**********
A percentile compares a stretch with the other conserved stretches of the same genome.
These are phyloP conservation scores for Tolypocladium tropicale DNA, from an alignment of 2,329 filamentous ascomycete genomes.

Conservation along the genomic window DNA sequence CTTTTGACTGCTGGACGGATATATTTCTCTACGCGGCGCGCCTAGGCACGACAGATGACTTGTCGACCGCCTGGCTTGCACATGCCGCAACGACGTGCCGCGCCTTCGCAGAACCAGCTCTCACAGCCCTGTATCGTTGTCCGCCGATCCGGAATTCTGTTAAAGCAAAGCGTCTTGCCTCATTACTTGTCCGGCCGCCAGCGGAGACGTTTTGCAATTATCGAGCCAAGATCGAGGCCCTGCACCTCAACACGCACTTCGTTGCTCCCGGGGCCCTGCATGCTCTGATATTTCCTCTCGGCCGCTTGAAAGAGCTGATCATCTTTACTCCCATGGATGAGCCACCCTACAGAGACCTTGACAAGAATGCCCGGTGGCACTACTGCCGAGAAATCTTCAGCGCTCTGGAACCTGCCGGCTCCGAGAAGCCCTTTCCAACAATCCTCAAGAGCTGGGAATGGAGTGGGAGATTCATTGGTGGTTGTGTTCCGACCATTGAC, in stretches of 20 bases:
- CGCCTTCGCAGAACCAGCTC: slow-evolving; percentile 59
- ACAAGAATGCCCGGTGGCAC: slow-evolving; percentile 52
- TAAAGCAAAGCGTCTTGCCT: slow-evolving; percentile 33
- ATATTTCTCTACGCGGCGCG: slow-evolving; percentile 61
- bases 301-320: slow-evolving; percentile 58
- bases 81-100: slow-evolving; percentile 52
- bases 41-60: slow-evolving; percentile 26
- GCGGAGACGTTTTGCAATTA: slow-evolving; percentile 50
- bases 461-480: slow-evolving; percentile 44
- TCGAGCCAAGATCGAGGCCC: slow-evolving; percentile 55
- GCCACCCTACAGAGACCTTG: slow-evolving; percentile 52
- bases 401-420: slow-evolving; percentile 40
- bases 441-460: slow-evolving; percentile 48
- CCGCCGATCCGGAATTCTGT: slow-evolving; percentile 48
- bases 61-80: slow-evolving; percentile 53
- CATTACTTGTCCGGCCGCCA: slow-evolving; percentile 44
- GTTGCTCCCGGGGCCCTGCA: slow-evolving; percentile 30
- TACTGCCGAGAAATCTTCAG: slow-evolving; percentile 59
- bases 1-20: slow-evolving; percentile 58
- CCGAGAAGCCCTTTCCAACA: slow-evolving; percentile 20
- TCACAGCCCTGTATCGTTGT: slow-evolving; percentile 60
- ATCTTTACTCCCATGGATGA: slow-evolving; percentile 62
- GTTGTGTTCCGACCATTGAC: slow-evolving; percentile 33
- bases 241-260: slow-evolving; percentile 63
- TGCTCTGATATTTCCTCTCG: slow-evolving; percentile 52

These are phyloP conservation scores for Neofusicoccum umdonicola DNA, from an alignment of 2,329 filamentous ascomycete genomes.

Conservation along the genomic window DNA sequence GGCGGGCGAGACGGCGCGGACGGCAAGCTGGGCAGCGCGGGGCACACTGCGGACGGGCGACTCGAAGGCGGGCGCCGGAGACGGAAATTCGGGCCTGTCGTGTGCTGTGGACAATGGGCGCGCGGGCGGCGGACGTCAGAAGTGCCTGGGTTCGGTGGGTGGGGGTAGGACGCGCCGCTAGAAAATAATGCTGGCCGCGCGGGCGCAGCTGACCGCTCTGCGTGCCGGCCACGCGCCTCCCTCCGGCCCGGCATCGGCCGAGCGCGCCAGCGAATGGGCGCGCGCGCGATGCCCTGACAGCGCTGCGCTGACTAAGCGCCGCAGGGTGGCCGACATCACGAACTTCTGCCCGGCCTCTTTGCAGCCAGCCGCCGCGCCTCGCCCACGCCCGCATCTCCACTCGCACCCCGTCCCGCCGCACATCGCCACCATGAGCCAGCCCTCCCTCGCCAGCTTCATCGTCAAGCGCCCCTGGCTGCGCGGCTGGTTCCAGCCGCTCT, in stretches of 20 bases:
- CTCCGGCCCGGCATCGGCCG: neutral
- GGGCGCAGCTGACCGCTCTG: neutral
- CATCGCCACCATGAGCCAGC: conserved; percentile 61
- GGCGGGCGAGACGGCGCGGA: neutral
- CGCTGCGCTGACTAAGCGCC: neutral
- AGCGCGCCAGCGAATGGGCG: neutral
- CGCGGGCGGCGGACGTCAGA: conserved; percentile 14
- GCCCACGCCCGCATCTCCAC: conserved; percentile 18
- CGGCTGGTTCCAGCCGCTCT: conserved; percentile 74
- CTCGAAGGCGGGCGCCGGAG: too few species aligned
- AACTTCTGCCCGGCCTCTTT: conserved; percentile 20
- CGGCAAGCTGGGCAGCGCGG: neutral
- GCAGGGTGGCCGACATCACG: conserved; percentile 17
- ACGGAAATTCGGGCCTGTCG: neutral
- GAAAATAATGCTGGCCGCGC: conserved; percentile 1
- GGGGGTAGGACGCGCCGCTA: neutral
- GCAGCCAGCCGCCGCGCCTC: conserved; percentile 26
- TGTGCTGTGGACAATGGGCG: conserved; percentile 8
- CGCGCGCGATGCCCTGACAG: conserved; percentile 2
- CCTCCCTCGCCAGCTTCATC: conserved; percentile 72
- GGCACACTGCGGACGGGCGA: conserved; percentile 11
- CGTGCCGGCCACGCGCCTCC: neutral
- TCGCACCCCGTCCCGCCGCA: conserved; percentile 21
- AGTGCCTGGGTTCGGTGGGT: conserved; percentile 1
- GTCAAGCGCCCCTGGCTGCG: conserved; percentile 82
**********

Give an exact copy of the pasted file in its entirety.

A percentile compares a stretch with the other conserved stretches of the same genome.
These are phyloP conservation scores for Tolypocladium tropicale DNA, from an alignment of 2,329 filamentous ascomycete genomes.

Conservation along the genomic window DNA sequence CTTTTGACTGCTGGACGGATATATTTCTCTACGCGGCGCGCCTAGGCACGACAGATGACTTGTCGACCGCCTGGCTTGCACATGCCGCAACGACGTGCCGCGCCTTCGCAGAACCAGCTCTCACAGCCCTGTATCGTTGTCCGCCGATCCGGAATTCTGTTAAAGCAAAGCGTCTTGCCTCATTACTTGTCCGGCCGCCAGCGGAGACGTTTTGCAATTATCGAGCCAAGATCGAGGCCCTGCACCTCAACACGCACTTCGTTGCTCCCGGGGCCCTGCATGCTCTGATATTTCCTCTCGGCCGCTTGAAAGAGCTGATCATCTTTACTCCCATGGATGAGCCACCCTACAGAGACCTTGACAAGAATGCCCGGTGGCACTACTGCCGAGAAATCTTCAGCGCTCTGGAACCTGCCGGCTCCGAGAAGCCCTTTCCAACAATCCTCAAGAGCTGGGAATGGAGTGGGAGATTCATTGGTGGTTGTGTTCCGACCATTGAC, in stretches of 20 bases:
- CGCCTTCGCAGAACCAGCTC: slow-evolving; percentile 59
- ACAAGAATGCCCGGTGGCAC: slow-evolving; percentile 52
- TAAAGCAAAGCGTCTTGCCT: slow-evolving; percentile 33
- ATATTTCTCTACGCGGCGCG: slow-evolving; percentile 61
- bases 301-320: slow-evolving; percentile 58
- bases 81-100: slow-evolving; percentile 52
- bases 41-60: slow-evolving; percentile 26
- GCGGAGACGTTTTGCAATTA: slow-evolving; percentile 50
- bases 461-480: slow-evolving; percentile 44
- TCGAGCCAAGATCGAGGCCC: slow-evolving; percentile 55
- GCCACCCTACAGAGACCTTG: slow-evolving; percentile 52
- bases 401-420: slow-evolving; percentile 40
- bases 441-460: slow-evolving; percentile 48
- CCGCCGATCCGGAATTCTGT: slow-evolving; percentile 48
- bases 61-80: slow-evolving; percentile 53
- CATTACTTGTCCGGCCGCCA: slow-evolving; percentile 44
- GTTGCTCCCGGGGCCCTGCA: slow-evolving; percentile 30
- TACTGCCGAGAAATCTTCAG: slow-evolving; percentile 59
- bases 1-20: slow-evolving; percentile 58
- CCGAGAAGCCCTTTCCAACA: slow-evolving; percentile 20
- TCACAGCCCTGTATCGTTGT: slow-evolving; percentile 60
- ATCTTTACTCCCATGGATGA: slow-evolving; percentile 62
- GTTGTGTTCCGACCATTGAC: slow-evolving; percentile 33
- bases 241-260: slow-evolving; percentile 63
- TGCTCTGATATTTCCTCTCG: slow-evolving; percentile 52

These are phyloP conservation scores for Neofusicoccum umdonicola DNA, from an alignment of 2,329 filamentous ascomycete genomes.

Conservation along the genomic window DNA sequence GGCGGGCGAGACGGCGCGGACGGCAAGCTGGGCAGCGCGGGGCACACTGCGGACGGGCGACTCGAAGGCGGGCGCCGGAGACGGAAATTCGGGCCTGTCGTGTGCTGTGGACAATGGGCGCGCGGGCGGCGGACGTCAGAAGTGCCTGGGTTCGGTGGGTGGGGGTAGGACGCGCCGCTAGAAAATAATGCTGGCCGCGCGGGCGCAGCTGACCGCTCTGCGTGCCGGCCACGCGCCTCCCTCCGGCCCGGCATCGGCCGAGCGCGCCAGCGAATGGGCGCGCGCGCGATGCCCTGACAGCGCTGCGCTGACTAAGCGCCGCAGGGTGGCCGACATCACGAACTTCTGCCCGGCCTCTTTGCAGCCAGCCGCCGCGCCTCGCCCACGCCCGCATCTCCACTCGCACCCCGTCCCGCCGCACATCGCCACCATGAGCCAGCCCTCCCTCGCCAGCTTCATCGTCAAGCGCCCCTGGCTGCGCGGCTGGTTCCAGCCGCTCT, in stretches of 20 bases:
- CTCCGGCCCGGCATCGGCCG: neutral
- GGGCGCAGCTGACCGCTCTG: neutral
- CATCGCCACCATGAGCCAGC: conserved; percentile 61
- GGCGGGCGAGACGGCGCGGA: neutral
- CGCTGCGCTGACTAAGCGCC: neutral
- AGCGCGCCAGCGAATGGGCG: neutral
- CGCGGGCGGCGGACGTCAGA: conserved; percentile 14
- GCCCACGCCCGCATCTCCAC: conserved; percentile 18
- CGGCTGGTTCCAGCCGCTCT: conserved; percentile 74
- CTCGAAGGCGGGCGCCGGAG: too few species aligned
- AACTTCTGCCCGGCCTCTTT: conserved; percentile 20
- CGGCAAGCTGGGCAGCGCGG: neutral
- GCAGGGTGGCCGACATCACG: conserved; percentile 17
- ACGGAAATTCGGGCCTGTCG: neutral
- GAAAATAATGCTGGCCGCGC: conserved; percentile 1
- GGGGGTAGGACGCGCCGCTA: neutral
- GCAGCCAGCCGCCGCGCCTC: conserved; percentile 26
- TGTGCTGTGGACAATGGGCG: conserved; percentile 8
- CGCGCGCGATGCCCTGACAG: conserved; percentile 2
- CCTCCCTCGCCAGCTTCATC: conserved; percentile 72
- GGCACACTGCGGACGGGCGA: conserved; percentile 11
- CGTGCCGGCCACGCGCCTCC: neutral
- TCGCACCCCGTCCCGCCGCA: conserved; percentile 21
- AGTGCCTGGGTTCGGTGGGT: conserved; percentile 1
- GTCAAGCGCCCCTGGCTGCG: conserved; percentile 82